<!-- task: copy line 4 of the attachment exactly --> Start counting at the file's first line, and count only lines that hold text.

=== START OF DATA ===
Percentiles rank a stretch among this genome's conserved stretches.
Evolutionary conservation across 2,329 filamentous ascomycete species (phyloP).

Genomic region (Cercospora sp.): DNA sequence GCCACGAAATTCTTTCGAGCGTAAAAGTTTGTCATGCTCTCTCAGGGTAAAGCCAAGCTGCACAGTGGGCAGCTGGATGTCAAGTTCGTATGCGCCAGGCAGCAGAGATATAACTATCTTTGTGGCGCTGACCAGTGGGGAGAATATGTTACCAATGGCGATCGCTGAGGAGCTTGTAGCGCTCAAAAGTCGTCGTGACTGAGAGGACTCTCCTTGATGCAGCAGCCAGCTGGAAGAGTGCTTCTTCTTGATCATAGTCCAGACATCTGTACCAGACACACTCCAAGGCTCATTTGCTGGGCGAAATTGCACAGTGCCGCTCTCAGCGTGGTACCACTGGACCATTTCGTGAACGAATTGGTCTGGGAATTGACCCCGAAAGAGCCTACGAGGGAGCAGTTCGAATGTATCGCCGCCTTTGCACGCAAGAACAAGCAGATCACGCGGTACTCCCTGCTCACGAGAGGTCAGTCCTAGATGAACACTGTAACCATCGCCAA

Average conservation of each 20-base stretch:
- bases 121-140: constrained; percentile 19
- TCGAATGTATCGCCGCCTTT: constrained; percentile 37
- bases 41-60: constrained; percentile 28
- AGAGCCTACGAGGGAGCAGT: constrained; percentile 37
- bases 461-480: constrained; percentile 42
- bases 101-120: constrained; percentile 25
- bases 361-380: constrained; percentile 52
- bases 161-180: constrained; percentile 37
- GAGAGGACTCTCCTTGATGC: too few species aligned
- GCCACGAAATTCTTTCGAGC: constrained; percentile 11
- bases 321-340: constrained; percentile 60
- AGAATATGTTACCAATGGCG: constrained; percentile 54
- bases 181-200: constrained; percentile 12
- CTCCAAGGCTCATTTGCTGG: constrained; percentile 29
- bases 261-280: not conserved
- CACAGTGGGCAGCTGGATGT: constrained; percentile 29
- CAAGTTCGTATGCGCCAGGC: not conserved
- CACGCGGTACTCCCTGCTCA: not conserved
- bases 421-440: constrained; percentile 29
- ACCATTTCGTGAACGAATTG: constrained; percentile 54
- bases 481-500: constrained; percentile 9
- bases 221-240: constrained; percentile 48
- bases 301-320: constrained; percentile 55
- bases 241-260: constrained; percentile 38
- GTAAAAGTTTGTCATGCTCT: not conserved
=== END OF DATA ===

Average conservation of each 20-base stretch: